LAST week saw the launch of Irish TV, an independent service beaming grassroots programmes to the Diaspora. To celebrate its arrival, here’s a totally arbitrary top 10 memorable broadcasting moments from Irish TV and radio.
The Republic’s first official broadcast took place during the 1916 Rising. You didn’t know that, did you? One of Pearse’s primary actions was to use the wireless telegraph in the GPO to declare a Republic to the world.
The morse transmission reached America where the papers reported “Revolt in Ireland”. Ireland’s first radio news bulletin read: “Irish Republic declared in Dublin today. Irish troops have captured city and are in full possession. Enemy cannot move in city. The whole country rising.”
Pearse had, inadvertently, become the world’s first pirate radio star.
Soaps have always been society’s great weather vane. Fair City’s 1996 gay kiss between Eoghan and Liam marked a shift in attitudes to homosexuality. Maggie going on the pill in The Riordans showed modern post-Catholic Ireland emerging.
Glenroe’s 1997 Christmas special highlighted the, er, plight of Ireland’s sex-starved farmers. Chiefly, crag-faced, Brillo Pad-haired Miley Byrne.
The words ‘Miley’ and ‘raunchy’ may have lost their shock value thanks to Ms Cyrus, but back in the 1990s they were hugely controversial (and unexpected). A 1997 Glenroe Yuletide special was marked by the sound of a million viewers throwing up into their Christmas stockings as farmer Miley had sex with babysitter Fidelma in the haggard.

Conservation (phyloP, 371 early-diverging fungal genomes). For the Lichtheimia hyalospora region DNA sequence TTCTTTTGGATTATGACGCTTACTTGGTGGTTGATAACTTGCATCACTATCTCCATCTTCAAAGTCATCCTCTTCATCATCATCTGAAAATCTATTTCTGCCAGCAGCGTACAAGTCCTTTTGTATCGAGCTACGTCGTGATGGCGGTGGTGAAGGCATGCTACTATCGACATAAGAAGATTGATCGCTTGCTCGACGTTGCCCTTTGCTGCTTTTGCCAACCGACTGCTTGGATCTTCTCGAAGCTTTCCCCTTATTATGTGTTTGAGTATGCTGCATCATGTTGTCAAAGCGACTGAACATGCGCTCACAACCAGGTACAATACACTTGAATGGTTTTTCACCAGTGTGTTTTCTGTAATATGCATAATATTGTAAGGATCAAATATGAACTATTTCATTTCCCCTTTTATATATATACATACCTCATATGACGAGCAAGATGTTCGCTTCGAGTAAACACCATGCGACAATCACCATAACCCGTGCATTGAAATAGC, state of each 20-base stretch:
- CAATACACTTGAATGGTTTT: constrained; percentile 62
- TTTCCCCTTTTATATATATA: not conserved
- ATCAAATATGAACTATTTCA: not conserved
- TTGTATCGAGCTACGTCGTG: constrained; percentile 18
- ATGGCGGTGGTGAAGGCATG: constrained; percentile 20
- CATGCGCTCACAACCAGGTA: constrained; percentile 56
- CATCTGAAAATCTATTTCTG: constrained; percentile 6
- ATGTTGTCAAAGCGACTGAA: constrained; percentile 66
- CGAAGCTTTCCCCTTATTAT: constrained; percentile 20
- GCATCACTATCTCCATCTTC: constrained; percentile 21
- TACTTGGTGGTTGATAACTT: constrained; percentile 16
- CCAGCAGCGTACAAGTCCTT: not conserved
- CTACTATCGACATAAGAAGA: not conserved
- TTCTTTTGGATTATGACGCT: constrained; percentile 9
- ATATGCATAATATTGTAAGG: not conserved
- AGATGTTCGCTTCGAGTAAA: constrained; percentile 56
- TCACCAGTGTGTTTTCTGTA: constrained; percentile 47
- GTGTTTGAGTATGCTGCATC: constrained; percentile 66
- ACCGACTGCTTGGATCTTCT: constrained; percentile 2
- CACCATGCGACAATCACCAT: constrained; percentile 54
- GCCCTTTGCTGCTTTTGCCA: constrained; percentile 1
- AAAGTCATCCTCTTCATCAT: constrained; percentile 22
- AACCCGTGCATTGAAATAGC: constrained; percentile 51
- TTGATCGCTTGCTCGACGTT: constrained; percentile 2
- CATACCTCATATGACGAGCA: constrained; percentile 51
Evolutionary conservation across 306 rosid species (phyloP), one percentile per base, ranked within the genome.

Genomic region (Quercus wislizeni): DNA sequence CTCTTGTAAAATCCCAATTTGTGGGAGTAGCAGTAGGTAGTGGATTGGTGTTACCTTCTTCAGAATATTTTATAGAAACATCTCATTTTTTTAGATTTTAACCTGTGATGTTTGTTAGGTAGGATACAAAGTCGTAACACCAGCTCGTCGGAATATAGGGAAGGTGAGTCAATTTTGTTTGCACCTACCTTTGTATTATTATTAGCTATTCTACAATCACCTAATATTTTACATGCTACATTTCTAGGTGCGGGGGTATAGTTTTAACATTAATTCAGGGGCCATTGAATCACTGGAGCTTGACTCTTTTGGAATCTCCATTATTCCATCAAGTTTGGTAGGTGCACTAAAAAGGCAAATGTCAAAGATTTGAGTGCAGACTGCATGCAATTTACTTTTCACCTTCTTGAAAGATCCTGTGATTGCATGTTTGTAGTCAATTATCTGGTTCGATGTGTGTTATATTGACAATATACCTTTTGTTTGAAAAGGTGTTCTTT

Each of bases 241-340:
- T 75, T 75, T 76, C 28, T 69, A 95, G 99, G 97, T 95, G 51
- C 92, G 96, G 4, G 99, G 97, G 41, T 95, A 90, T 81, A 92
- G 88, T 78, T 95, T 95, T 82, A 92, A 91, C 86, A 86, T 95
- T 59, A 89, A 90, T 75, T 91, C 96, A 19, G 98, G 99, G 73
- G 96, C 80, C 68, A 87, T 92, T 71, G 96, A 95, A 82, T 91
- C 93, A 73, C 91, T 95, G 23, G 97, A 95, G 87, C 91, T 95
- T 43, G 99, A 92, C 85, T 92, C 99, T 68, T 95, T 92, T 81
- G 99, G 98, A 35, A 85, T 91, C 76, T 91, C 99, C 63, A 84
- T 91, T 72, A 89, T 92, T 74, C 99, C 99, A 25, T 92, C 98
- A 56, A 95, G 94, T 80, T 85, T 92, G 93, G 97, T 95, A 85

It was horrendous, but compelling, as Miley was about as sexy as a walrus in a g-string.
“You’re looking a bit haggard there, Fidelma.”
“Yes, I’m Byrned out.”
The Late Late Show has given us more memorable moments than any other programme on Irish TV or radio. Remember Oliver Reed leaping on Susan George?
Then there was Pee Flynn bemoaning the high cost of running multiple homes? (Pity Ollie Reed wasn’t there to give him a smack.)
The most cringe-inducing Late Late moment EVER involved Twink (don’t argue with me — it was). In 2008, the show devoted a segment to her talking about life (Zzzzz) and showing off her weight loss. Later, we were promised/threatened, Twink would pose for us in lingerie. Yes, LINGERIE.
The Plain People of Ireland waited, fearfully, for Twink’s catwalk debut to arrive. Mercifully, her choice of lingerie wasn’t very revealing.
The spectacle was marginally less exciting than being forced to watch Enda Kenny pole-dancing. It was still a special moment, though, if only for the grim anticipation.
’Twink’ by the way, is gay slang for a young-looking man. So don’t go googling ‘Twink’ and ‘underwear’. I did. Jaysus.
Remember when Patcheen put a Corkwoman in her place when she appeared to be rude to him? Barbara had won tickets to the Toy Show and the audience was in a state of high excitement. Barbara wasn’t. She wasn’t “particularly interested” in going, she said.
Pat took her tickets from his pocket and ripped them up. And damned right too. How dare she not grovel.
Here’s a question: why did Pat have them in his pocket in the first place? Was he personally going to nip down to her house with them? Well, Pat??
Kids visiting the station in the 1970s (myself included) were often heartbroken to find their beloved Wanderly Wagon was just an empty wooden prop. It had no furniture or magical cuckoo clock. (Sad face.)